Cube is what Saw could have been, but for the latter's unbridled ego mania. Cube is the distilled essence of the rage against The Man, fed intravenously through the cold veins of a psychopath. Yet, it portrays itself, successfully, as a simple survival quest filled with paranoia, intrigue, double cross and murder. And the movie manages to do all that while being shot in the closed confines of the Cube.

The premise of the movie is inventive, and satisfyingly, never fully unravels itself. Six people, completely unrelated to each other, find themselves locked in a mechanical cube, 14 feet across. Soon they realize that there are other cubes next to each other, all inter connected through hatches. Some cubes are safe to enter, others are rigged to kill - instantly. With no way to obtain food or water, the group must navigate the cubes and find a way out, or die of thirst and hunger. But only if they can first come to trust one another.

The entire movie is shot within the cube, no background scenes, no cuts to visualize thoughts or feelings. The whole cube farm is supposedly composed of 17,576 cubes, but at any point you see just two cubes - the one the characters are in and the one they are moving into. Yet the movie never feels repetitive. It is the sense of impending doom and struggle for survival that impels the group and the story forward. Yes, there are a few lopped limbs and some razor wire, just enough to grab your attention. Nowhere near the gratuitous self-indulgence of a slasher movie. You could almost call this a sensitive horror movie.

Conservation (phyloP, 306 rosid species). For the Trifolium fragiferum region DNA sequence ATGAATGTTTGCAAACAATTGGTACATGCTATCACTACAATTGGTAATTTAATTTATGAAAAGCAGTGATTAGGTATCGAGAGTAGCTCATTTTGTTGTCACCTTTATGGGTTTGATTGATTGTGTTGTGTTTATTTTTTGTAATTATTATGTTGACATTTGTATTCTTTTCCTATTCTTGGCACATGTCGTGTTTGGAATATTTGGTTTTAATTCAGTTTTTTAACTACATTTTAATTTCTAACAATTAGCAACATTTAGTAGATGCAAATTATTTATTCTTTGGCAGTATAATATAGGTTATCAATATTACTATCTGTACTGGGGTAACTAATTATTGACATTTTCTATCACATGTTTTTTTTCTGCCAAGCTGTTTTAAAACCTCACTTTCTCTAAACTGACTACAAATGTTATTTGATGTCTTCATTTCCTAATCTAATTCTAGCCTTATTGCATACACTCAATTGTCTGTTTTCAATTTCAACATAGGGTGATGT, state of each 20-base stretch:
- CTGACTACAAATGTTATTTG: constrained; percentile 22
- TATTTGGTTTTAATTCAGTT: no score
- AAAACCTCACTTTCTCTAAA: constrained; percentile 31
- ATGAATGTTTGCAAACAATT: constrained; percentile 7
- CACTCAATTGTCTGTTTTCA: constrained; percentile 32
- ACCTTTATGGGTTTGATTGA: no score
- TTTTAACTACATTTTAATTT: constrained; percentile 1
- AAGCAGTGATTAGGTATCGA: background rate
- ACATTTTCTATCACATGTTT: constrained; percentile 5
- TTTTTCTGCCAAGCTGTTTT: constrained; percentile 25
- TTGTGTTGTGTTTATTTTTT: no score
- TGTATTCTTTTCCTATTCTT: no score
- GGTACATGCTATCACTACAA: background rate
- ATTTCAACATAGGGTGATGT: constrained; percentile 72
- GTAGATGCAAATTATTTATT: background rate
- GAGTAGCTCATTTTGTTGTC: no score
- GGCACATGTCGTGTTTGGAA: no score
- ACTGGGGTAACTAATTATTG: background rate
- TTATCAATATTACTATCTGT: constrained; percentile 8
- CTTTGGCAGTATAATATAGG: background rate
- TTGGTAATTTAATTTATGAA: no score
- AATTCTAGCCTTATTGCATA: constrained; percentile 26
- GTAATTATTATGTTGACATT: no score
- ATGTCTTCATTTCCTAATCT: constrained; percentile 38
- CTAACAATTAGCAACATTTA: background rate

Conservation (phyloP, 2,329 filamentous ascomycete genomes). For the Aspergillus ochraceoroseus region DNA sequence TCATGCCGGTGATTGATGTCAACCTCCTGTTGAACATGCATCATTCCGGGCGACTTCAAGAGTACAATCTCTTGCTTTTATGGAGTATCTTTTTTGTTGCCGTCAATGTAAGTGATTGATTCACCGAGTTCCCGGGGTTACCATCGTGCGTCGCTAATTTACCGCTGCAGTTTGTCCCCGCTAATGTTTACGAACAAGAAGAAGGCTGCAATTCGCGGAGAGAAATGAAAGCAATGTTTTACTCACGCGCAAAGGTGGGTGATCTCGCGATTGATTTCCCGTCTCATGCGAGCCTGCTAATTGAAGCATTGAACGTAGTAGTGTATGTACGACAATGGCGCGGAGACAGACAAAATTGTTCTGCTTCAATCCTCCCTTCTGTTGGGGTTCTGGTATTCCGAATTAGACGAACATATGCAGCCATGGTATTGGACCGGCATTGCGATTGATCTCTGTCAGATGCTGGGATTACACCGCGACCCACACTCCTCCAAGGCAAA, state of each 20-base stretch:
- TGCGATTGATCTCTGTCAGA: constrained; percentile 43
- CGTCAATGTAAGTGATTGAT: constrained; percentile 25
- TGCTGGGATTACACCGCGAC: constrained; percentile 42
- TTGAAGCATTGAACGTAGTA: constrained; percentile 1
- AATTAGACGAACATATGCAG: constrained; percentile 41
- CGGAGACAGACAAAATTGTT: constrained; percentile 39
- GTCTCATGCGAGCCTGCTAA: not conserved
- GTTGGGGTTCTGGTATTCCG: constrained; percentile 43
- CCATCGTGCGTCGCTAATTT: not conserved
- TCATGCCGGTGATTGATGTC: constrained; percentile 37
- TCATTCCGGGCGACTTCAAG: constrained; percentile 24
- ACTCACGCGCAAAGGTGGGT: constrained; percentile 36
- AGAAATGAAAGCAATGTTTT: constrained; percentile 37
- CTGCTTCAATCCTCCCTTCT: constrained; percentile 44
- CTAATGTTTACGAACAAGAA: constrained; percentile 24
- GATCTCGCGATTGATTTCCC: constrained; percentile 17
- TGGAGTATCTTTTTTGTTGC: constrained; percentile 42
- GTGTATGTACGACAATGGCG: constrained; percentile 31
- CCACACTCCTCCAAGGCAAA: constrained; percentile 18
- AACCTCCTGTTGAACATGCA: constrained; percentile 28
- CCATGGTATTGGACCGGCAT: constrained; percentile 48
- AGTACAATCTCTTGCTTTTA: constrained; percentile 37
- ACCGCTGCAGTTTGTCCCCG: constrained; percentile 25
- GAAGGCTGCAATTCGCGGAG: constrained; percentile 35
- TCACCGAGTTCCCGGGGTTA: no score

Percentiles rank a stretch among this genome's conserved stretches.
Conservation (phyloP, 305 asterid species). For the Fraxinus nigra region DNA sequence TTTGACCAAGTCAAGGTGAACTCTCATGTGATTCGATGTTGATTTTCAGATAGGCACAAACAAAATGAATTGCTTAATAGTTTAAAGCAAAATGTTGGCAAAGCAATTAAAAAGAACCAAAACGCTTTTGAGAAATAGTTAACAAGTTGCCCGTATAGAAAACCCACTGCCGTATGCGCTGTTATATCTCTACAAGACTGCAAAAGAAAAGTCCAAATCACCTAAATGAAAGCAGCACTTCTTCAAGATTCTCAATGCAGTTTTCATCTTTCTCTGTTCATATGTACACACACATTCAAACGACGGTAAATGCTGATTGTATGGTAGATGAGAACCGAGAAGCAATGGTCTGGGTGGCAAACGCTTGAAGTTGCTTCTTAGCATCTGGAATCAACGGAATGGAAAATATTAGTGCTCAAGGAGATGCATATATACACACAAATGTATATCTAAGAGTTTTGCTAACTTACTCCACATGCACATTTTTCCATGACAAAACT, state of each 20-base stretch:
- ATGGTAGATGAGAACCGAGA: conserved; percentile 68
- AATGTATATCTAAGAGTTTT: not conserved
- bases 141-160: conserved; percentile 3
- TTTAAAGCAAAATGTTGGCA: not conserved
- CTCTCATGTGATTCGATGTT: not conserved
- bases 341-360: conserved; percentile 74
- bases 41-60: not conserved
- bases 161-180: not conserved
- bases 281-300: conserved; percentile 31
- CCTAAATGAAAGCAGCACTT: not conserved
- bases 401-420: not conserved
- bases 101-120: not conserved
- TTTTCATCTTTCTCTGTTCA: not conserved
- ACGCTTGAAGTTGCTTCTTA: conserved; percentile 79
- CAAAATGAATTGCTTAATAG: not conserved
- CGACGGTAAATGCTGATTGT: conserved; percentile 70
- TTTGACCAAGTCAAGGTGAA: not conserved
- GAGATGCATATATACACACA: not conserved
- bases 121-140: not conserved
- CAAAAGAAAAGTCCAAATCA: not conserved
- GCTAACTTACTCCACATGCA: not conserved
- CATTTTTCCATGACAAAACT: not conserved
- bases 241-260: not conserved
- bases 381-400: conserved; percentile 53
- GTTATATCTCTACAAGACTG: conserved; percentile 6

Unfortunately the weakest link in the story is the acting. Not by much, but enough to make it stand out. The cast of lesser known actors are a tad over the top at times. Cinematography is adequate. There is a consistent use of wide-angle lenses making the small rooms feel even more claustrophobic. The few special effects are so last decade because, well, the film is from the last decade. And the eerie omnidirectional lighting generates a mood of its own throughout the movie.

This movie is part of an upcoming post about movies shot in one location. I had to watch the last few movies before I finished the post. And like the other movies on that list, the lack of spatial flexibility does not hamper the movie. Instead it is actually an asset that helps bind the narrative together. While expansive movies are awesome, there is something about the minimalist genre that is compelling. And Cube is one such compelling watch.

January 08, 2011


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